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This article in SSSAJ

  1. Vol. 54 No. 5, p. 1242-1248
    Received: Oct 13, 1988

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Zinc Adsorption by a Lateritic Soil in the Presence of Organic Ligands

  1. P. Chairidchai and
  2. G. S. P. Ritchie 
  1. Soil Science and Plant Nutrition, School of Agric., Univ. of Western Australia, Nedlands, Western Australia, 6009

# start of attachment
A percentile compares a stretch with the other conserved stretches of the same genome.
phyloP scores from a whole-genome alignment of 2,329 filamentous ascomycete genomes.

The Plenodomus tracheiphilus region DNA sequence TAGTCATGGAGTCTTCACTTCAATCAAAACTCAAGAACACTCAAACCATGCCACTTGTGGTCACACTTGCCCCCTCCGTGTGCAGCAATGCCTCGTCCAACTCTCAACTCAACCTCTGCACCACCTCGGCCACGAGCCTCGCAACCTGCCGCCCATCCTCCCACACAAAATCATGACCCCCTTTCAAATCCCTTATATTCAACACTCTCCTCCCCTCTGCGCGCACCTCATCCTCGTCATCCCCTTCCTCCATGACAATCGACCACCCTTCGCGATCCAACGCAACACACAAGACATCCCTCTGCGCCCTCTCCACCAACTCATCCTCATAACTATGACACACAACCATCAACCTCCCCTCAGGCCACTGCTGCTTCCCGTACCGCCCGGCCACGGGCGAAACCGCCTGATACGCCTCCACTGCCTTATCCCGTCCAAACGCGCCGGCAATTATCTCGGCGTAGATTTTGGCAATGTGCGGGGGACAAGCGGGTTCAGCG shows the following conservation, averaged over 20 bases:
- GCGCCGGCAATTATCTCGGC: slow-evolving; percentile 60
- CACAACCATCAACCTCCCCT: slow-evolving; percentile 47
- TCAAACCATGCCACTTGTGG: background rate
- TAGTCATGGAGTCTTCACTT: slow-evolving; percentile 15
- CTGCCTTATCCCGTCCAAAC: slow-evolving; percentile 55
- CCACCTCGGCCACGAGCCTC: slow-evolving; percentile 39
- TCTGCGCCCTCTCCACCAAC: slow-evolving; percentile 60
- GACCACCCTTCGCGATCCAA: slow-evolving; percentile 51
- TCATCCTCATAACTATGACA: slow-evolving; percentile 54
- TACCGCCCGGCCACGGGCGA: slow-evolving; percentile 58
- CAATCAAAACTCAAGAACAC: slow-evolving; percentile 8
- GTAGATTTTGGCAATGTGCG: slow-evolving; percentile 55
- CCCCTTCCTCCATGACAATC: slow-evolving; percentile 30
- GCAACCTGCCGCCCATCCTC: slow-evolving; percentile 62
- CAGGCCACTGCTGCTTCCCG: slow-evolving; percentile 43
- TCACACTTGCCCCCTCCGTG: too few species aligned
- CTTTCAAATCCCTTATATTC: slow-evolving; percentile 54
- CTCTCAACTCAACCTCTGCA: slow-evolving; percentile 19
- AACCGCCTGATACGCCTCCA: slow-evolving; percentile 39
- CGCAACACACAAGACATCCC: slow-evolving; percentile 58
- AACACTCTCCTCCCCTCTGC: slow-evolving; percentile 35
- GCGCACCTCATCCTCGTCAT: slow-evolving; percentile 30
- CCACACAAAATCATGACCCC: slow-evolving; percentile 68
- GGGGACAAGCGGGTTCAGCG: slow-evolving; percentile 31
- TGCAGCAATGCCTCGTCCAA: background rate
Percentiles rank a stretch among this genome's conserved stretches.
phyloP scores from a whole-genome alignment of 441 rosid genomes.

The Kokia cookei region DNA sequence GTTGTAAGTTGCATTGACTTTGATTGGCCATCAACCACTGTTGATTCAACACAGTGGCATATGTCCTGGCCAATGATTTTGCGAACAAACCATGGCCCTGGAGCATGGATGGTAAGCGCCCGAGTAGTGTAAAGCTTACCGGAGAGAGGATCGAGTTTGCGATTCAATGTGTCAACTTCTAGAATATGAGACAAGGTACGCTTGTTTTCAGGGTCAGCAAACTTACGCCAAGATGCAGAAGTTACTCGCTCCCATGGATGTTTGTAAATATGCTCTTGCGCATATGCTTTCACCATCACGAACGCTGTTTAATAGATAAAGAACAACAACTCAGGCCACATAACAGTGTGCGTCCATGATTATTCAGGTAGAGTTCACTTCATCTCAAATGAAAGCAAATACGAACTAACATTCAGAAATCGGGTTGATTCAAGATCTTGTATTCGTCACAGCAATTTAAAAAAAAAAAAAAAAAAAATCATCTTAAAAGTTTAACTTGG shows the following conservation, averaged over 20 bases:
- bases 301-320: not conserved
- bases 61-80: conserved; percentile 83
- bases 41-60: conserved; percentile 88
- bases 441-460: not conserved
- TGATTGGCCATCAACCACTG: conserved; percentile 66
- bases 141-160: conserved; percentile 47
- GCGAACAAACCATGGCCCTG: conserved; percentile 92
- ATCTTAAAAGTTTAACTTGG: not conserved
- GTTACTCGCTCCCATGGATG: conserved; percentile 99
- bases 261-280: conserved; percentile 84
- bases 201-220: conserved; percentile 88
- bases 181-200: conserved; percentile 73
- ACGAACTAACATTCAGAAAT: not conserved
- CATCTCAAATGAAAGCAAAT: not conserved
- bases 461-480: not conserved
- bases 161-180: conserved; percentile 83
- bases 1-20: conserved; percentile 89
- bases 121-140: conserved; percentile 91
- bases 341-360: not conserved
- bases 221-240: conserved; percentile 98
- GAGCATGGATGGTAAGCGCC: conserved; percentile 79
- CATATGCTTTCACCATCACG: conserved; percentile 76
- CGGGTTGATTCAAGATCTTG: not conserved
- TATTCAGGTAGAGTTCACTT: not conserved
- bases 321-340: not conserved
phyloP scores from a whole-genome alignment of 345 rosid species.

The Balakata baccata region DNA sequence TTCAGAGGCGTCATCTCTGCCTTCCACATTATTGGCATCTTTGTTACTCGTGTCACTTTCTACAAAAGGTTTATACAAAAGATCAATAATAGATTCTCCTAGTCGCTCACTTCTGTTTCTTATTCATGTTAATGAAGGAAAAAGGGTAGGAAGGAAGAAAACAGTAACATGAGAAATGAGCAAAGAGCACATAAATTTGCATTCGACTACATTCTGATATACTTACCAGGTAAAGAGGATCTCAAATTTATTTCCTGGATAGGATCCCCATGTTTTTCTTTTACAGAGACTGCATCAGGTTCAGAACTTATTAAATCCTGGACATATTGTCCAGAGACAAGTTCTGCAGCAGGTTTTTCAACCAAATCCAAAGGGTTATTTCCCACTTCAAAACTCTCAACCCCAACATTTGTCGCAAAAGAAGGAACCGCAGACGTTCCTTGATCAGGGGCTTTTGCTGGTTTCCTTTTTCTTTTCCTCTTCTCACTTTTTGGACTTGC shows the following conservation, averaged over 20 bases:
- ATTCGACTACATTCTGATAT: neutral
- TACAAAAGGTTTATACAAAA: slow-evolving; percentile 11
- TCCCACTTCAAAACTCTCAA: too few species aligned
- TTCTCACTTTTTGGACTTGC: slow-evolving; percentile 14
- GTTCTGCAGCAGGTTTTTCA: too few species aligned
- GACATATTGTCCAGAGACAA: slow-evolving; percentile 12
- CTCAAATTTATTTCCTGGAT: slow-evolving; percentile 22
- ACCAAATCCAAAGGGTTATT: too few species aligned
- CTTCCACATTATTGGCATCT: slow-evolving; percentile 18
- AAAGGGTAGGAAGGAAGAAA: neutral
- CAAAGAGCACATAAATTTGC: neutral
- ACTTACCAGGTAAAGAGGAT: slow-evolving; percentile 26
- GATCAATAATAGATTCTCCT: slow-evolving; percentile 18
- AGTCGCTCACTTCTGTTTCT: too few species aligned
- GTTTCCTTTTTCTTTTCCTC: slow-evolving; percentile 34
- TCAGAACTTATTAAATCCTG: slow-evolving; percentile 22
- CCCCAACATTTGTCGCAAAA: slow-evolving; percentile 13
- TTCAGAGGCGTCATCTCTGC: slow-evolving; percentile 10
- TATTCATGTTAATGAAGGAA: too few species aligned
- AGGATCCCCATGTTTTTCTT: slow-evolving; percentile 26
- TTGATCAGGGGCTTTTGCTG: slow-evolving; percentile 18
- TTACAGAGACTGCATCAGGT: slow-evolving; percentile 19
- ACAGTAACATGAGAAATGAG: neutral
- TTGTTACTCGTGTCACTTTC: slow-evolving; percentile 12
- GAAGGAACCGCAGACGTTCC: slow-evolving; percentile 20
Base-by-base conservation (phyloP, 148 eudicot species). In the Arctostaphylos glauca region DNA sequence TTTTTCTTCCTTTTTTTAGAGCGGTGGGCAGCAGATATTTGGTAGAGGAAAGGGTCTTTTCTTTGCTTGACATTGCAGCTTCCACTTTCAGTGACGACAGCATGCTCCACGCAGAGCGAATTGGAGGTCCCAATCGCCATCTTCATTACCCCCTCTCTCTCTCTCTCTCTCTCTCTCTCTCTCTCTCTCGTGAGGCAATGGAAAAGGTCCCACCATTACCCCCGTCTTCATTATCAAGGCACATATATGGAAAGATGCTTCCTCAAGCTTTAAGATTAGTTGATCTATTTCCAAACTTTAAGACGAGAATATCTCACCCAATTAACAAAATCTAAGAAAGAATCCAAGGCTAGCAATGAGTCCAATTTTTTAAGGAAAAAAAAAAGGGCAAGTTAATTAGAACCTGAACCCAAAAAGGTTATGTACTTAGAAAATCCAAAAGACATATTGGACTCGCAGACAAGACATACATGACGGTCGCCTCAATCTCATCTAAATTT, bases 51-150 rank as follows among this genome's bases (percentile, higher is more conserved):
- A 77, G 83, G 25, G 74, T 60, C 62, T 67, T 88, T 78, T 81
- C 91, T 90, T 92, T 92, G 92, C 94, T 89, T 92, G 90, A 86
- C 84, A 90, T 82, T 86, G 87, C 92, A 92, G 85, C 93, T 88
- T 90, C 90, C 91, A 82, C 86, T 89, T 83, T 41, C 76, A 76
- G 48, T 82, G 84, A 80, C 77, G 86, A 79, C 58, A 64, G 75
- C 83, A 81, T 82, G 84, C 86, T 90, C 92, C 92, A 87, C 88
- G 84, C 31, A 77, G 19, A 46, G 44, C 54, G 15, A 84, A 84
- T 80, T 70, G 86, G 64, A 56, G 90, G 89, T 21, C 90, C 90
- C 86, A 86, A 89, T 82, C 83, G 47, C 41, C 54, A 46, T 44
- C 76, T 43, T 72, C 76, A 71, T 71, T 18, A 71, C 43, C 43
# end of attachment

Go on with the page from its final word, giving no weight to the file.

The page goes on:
Soluble Zn in soils and its availability to plants may be influenced by the presence of organic ligands, particularly in the rhizosphere, where soluble organic matter may be present in high concentrations. Zinc adsorption by a lateritic podzolic soil was measured in the presence of 0 to 3 mmol L−1 of acetate, oxalate, citrate, tricarballylate, salicylate, or catechol, or 0 to 3 mmolc L−1 of humate. Zinc remaining in solution was measured by atomic absorption spectrometry after shaking the soil for 17 h at a soil/liquid ratio of 1:5 in a 0.003 mol L−1 KCl solution containing 0 to 500 µmol L−1 Zn and the ligands. In the absence of organic ligands, more than 95% of the zinc was adsorbed. The amount of adsorption was linearly correlated with pH and the concentration of ZnOH+ in solution after shaking (r2 = 0.98; multiple regression). Zinc adsorption and pH decreased in the presence of each of the ligands except catechol. Seventy four percent of the variation in adsorption was accounted for by the combined effects of the concentration of zinc-ligand complex (Zn-L) and the concentration of ZnOH+ that were present in solution after adsorption. However, other factors such as changes in the number of sites available for adsorption, the point of zero salt effect (pzse) of the soil, and the charge of zinc species also contributed to the magnitude of zinc adsorption.

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